Goodbye Daisy

imageI lost another little friend today… The only bad thing about having a pet is when they leave you, and it never gets any easier.

I’ve had Daisy and her brother since they were 5 weeks old. Normally, that would have been far too young and I hadn’t intended on getting two more cats at the time, but the state that they were both in meant that if I didn’t take them in they would have almost certainly died. She was so small that she could fit in the palm of my hand and I used to laugh at her enormous ears, particularly as she looked like the love child of Yoda and Gizmo the Mogwai.

Right from the beginning she was ill and her poor start meant that her chronic stomach problems would be an issue all her life. However, she was such a sweet-natured little thing every penny spent was worth it, particularly when she started to improve and her cheeky little personality became apparent. She took to curling up underneath a fluffy blanket with me at night, she learned how to fetch items like a dog would and her favourite thing in the world would be to chase an empty crisp packet that had been folded up into a triangle (despite the fact that she had a mountain of toys) around the room. She sat patiently every holiday as I adorned her with various Christmas and Halloween hats and laughed as I took photographs. She sat at the table with us during Christmas dinner. She trusted everyone and was such a softie that every person entering the house became a target for a cuddle.

She’s been with me through everything over the last eleven years – house moves, new jobs, relationships – and despite the uncertainty of life’s ups and downs, I knew that she, along with the other two cats that I had at the time, would be the only things that remained constant. Above all, after a horrible day I knew that she would be pleased to see me.

Just over three years ago, she was diagnosed with Type 1 diabetes, and since then she’s had to be injected twice a day with insulin. Combined with her stomach and digestive issues, The Bloke and I have purchased the only food that keeps her carb levels relatively low, along with needles and vials of insulin, and one of us has got up at 6.00am and arrived home by 6.00pm every single day to ensure she had her injection within a 12 hour time frame – she never missed a single one. We learned how to monitor her blood sugar levels and do blood curves to see how successful the treatment was. I learned how to spot a potential hypo (life-threatening blood sugar drop) just by looking at the expression on her face. When we’ve been away, we have been lucky to have an incredible friend who would give up her time to take over cat-injecting and cuddling duties.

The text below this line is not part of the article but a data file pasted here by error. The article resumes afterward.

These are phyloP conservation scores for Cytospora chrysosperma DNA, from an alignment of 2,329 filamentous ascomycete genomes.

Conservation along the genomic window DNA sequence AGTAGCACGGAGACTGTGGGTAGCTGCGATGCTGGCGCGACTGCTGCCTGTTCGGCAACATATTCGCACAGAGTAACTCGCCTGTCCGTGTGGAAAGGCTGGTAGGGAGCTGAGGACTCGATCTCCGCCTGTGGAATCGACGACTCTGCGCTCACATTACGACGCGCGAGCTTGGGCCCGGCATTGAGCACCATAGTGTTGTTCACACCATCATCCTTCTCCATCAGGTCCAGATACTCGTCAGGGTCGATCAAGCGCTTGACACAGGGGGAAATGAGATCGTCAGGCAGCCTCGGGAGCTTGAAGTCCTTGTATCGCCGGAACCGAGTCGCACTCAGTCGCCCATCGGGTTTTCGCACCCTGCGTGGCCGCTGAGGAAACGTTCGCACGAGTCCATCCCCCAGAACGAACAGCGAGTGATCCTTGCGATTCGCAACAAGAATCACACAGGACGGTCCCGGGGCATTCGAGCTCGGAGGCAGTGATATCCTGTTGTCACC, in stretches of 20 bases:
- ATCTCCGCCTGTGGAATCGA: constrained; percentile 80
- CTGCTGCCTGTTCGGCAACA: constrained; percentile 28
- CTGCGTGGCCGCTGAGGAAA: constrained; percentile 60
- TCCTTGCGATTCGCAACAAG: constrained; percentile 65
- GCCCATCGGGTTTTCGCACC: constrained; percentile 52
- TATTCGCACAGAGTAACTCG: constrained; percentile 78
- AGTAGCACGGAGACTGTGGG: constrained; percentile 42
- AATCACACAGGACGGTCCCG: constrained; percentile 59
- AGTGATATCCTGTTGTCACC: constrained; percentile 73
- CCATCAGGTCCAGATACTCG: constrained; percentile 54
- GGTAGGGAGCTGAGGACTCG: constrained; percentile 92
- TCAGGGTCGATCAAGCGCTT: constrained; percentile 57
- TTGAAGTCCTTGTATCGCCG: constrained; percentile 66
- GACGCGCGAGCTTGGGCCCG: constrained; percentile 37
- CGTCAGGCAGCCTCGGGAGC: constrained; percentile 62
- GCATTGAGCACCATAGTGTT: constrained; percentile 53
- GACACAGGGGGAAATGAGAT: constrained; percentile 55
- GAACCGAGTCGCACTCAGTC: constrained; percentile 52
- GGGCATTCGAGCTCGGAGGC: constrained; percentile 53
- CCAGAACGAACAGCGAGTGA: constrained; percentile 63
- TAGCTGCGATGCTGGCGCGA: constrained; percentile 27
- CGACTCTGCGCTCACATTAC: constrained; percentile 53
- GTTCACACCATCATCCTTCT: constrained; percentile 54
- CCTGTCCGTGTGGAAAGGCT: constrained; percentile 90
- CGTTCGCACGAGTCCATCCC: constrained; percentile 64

We’ve often jokingly referred to her as ‘Daisy the Dream Killer,’ as it seems that whenever we have been able to save up even a small amount of money, it has had to be spent on something for her ailments. However, while it’s been an exhausting journey at times, I wouldn’t change a thing – the happiness and enjoyment that she has given me exceeds anything that money could ever buy – but it had got to the point where I could see that she was beginning to tire. Her once voracious appetite disappeared and in an effort to try and keep her going she was being fed small amounts several times a day, during which it wasn’t uncommon for her to be sick. She wasn’t an old cat by any means, being just eleven (my other cat was 19 when she passed away) but she had started to sleep more, had lost interest in playing with toys and running around, her insulin levels needed to be increased and despite the fact that we did our absolute best, her bloods still weren’t at a stable level for any consistent period of time. Inevitably, her eyesight and kidneys would have started to fail (her eyesight in particular is not as good as it was) and after watching my eldest cat deteriorate with cancer I wasn’t prepared to watch her go through something similar.